George Nelson exhibition opens next week at the Yale School of Architecture

George Nelson: Architect, Writer, Designer, Teacher, the first comprehensive retrospective devoted to George Nelson (1928–1986), one of the most influential figures in American post-war design, opens at the Yale School of Architecture Gallery on November 8, 2012. Best known today as the creator of such icons of modern design as the Marshmallow Sofa, Ball Clock, and Bubble Lamps, Nelson was a gifted and indefatigable visionary who also excelled as an architect, urban planner, exhibition designer, corporate image-maker, and author. The exhibition presents more than 120 examples of his home and office furnishings, as well as 50-plus drawings, photographs, architectural models, films, and other materials that document the full range of his extraordinary achievement.

The exhibition was organized by the Vitra Design Museum, in Weil am Rhein, Germany, under the direction of Chief Curator Jochen Eisenbrand. Following a celebrated international tour, its final – and only East Coast – venue is the School of Architecture Gallery, where it remains on view through January 26, 2013. It has been adapted for the School of Architecture Gallery by Brian Butterfield, director of exhibitions.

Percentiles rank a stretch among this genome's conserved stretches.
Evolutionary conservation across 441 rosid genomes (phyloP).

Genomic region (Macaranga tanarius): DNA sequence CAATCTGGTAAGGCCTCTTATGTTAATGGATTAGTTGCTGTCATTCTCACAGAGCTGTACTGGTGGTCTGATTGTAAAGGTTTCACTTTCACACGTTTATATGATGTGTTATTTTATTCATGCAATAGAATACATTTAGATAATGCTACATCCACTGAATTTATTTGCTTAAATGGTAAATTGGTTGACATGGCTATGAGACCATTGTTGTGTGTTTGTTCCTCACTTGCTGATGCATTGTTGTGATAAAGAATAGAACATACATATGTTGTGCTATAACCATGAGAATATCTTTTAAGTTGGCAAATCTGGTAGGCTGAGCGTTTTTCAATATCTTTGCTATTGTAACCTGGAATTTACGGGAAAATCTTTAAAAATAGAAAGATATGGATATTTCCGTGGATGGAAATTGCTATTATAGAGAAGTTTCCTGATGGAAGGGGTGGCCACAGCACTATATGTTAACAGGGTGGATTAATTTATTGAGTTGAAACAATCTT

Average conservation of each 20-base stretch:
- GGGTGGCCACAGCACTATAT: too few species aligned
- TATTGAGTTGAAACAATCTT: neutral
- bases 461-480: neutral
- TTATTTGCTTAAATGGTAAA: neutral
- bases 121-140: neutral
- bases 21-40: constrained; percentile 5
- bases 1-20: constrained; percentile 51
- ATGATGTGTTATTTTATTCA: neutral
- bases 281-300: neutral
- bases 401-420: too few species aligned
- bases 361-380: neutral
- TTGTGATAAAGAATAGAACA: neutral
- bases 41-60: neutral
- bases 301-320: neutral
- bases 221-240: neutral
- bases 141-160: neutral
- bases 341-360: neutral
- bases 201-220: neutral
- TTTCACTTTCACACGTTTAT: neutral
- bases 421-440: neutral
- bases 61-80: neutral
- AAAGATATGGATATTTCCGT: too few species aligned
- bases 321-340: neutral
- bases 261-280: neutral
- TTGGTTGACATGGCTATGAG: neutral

Trained as an architect at Yale University (B.A. 1928, B.F. Arch. 1931), George Nelson first distinguished himself as a provocative and influential writer on architecture and design issues. From 1935 to 1949, he was an editor at Architectural Forum, where he was a staunch defender of Modernist principles of design. Together with his contemporaries, he helped to evolve the Bauhaus aesthetic into a more colourful, playful, technically savvy and versatile idiom, evocative of the American lifestyle at mid-century. Through his pioneering book Tomorrow’s House (1945, coauthored with Henry Wright), he introduced the concept of the “family room” and the “storage wall,” the latter of which would become one of his most enduring design contributions. As design director for furniture manufacturer Herman Miller, from 1945 to 1972, Nelson helped forge the company’s program and corporate image for more than two decades, playing an essential role in bringing the business together with such designers as Charles and Ray Eames, Alexander Girard, and Isamu Noguchi. In 1955, he established his own highly successful design firm, George Nelson Associates, Inc. Working with numerous Fortune 500 clients, he continued to promote his conviction that design should be an integral part of the philosophy of any company, thus becoming a pioneer in the areas of business communication and corporate design.

Drawn primarily from the holdings of the Vitra Design Museum, the exhibition is organized thematically, according to five of Nelson’s principal areas of endeavour: home design and furnishings, graphic and corporate design, office furniture, exhibition design, and his activities as a writer, filmmaker, and lecturer.